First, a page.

To complement our clients’ technical recruiters who identify candidates, we’ve set the following requirements for our community of Interview Engineers who technically assess them:

  • They should have at least three years of experience in the technical field. More than 50% of them have over 10 years of development experience.
  • All candidates for this interviewing role go through onboarding so they master the interview delivery guidelines needed to conduct advanced interviews.

We pay particular attention to coaching Interview Engineers on how to offer feedback and even developing their own soft skills. After all, every candidate will create their impressions of a company from their first interaction — the job interview.

Technical recruiter responsibilities for every stage of the recruiting and hiring process

There are six stages that a technical recruiter needs to go through to improve the hiring process as a whole. For each one of them, we went over common daily duties and challenges.

  1. Recruiting: Connect with software engineers and encourage them to apply for a relevant role
  2. Assessment: Invite the candidate to a live technical assessment
  3. Recommendation: Use an objective recommendation to advance or reject the candidate
  4. On-site: Coordinate the final technical interview loop
  5. Decision: Confirm the hiring team’s decision
  6. Offer: Make an offer to the candidate or provide feedback

1. Recruiting: The technical recruitment expert connects with software engineers and encourages them to apply for a relevant role

The approach technical recruiters use to connect with software engineering candidates differs by the size of the company and resources available.

  • Enterprise technical recruiting teams often work with sourcing agencies to find candidates for technical recruiters to screen. They may also benefit from a large number of direct applicants and referrals.
  • Small to mid-sized startups tend to source candidates more proactively using their internal teams and networks. Technical recruiters will connect with candidates via LinkedIn or other social networks.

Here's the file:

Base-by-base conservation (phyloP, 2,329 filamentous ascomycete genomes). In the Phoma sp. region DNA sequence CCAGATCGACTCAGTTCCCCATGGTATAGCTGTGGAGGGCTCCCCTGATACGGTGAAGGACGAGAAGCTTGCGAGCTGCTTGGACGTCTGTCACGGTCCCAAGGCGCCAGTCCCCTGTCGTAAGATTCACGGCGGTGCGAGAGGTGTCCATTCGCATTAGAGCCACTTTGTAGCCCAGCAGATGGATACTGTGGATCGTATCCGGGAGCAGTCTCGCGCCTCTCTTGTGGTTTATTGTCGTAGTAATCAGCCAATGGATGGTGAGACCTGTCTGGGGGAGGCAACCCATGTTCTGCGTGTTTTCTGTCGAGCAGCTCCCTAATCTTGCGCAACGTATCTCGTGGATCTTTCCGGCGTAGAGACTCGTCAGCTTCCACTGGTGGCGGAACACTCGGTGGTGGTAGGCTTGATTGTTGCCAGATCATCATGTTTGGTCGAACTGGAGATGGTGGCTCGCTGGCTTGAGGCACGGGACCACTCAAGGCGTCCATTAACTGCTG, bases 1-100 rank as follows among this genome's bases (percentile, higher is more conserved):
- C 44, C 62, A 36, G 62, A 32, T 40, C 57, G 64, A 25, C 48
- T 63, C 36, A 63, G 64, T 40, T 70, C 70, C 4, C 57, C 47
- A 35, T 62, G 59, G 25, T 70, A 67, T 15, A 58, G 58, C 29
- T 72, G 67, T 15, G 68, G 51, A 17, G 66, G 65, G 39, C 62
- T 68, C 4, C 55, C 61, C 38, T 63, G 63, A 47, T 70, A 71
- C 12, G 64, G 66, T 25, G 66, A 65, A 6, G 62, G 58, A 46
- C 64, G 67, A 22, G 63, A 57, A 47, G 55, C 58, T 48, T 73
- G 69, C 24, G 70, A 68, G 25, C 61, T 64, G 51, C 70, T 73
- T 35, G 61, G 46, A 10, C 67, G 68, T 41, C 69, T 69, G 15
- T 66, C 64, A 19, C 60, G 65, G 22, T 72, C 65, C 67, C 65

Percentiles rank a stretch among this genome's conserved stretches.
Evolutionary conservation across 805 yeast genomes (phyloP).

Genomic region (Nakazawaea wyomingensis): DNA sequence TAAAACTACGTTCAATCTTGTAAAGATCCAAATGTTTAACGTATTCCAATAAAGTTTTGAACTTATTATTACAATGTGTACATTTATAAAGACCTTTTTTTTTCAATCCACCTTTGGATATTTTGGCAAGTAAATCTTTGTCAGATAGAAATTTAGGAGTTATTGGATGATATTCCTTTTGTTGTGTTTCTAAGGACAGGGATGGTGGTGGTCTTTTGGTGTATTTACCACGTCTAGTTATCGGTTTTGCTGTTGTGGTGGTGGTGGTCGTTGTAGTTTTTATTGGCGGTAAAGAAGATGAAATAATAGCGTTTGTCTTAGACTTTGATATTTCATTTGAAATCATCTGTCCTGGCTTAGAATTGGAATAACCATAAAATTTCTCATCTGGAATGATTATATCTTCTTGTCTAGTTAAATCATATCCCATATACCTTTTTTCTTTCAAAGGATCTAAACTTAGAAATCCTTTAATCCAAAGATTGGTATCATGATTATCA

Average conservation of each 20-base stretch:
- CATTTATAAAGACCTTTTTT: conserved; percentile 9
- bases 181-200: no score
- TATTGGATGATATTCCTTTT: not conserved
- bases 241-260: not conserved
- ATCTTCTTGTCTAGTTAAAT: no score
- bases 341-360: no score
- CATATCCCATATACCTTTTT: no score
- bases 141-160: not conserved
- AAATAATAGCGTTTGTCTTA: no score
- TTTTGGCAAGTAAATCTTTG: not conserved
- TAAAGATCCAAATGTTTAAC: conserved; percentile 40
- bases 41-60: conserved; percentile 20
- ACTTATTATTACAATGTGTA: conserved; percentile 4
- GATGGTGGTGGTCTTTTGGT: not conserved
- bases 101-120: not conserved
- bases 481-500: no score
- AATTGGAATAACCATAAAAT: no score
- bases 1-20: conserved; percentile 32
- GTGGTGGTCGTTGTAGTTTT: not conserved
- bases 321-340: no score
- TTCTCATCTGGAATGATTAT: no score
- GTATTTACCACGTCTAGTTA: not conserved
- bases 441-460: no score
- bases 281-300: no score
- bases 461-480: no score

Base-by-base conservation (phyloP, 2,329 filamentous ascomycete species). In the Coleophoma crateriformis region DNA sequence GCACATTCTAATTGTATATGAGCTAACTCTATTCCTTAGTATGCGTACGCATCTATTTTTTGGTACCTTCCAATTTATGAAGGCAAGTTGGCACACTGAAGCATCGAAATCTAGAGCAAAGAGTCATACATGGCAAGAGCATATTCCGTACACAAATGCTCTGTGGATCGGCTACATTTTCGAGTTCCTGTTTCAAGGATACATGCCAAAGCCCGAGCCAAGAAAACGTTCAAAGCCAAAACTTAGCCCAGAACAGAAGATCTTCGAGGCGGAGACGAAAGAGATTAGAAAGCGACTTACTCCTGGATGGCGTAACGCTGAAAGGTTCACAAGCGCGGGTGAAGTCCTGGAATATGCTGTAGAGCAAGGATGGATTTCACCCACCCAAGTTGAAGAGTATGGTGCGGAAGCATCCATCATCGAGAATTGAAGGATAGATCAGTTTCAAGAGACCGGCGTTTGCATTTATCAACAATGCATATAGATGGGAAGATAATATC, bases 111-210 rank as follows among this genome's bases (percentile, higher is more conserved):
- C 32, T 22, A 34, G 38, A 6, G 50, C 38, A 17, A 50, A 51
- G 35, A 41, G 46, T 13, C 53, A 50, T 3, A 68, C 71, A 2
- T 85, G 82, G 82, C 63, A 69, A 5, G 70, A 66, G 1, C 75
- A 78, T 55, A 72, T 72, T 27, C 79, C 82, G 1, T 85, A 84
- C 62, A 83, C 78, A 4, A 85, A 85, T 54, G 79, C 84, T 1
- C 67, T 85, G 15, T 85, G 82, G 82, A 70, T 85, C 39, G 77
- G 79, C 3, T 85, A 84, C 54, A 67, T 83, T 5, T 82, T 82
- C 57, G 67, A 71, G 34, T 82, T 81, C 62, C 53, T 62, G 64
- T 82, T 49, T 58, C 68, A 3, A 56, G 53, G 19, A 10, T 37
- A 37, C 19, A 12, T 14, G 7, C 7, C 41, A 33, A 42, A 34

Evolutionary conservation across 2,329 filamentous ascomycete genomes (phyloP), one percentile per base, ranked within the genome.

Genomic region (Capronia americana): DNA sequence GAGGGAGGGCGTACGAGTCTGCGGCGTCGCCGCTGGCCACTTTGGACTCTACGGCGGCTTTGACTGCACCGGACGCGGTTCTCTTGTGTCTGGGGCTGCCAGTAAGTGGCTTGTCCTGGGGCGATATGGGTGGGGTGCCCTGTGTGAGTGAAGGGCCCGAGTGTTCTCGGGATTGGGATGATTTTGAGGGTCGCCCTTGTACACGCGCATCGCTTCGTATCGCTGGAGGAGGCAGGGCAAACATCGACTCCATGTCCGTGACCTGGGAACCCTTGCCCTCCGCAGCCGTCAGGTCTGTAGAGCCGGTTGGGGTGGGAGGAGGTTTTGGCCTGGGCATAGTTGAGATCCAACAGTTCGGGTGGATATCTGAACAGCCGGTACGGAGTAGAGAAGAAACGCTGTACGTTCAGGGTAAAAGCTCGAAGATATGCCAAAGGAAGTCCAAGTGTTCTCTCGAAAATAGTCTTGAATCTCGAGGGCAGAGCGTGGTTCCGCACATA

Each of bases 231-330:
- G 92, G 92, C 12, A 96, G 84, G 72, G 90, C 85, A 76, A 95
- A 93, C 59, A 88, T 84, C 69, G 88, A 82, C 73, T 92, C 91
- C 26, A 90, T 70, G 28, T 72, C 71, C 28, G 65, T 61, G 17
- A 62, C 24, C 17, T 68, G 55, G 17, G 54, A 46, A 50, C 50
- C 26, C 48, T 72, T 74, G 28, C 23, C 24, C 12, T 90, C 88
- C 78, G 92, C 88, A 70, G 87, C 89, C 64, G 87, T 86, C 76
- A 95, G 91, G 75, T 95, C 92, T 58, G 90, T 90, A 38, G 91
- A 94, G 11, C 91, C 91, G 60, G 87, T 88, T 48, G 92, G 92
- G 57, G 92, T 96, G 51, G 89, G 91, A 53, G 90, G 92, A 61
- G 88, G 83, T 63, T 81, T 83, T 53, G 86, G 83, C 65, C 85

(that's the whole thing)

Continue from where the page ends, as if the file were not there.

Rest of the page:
Sourcing is the first opportunity your team will have to fill the talent pipeline with underrepresented and non-male software engineering candidates. Many companies are taking the intentional approach of proactively sourcing diverse candidates from organizations like the National Society of Black Engineers (NSBE), Grace Hopper, and Rewriting the Code.

2. Assessment: The tech recruiter invites a candidate to a live technical assessment

After sourcing candidates, the next step is to invite them to a technical assessment. Unfortunately, many candidates abandon the hiring process early on. This occurs because:

  • The technical assessment is too long
  • The technical assessment can only be done during business hours
  • The technical assessment is a code test that may feel impersonal or at risk of producing an inaccurate assessment of their skills

Technical recruiters can speed up the process, keep more candidates in the hiring funnel, and level the playing field by:

  • Limiting the duration of the technical assessment to 60 minutes
  • Providing a live technical assessment with a developer who is an experienced interviewer
  • Offering live technical assessments 24/7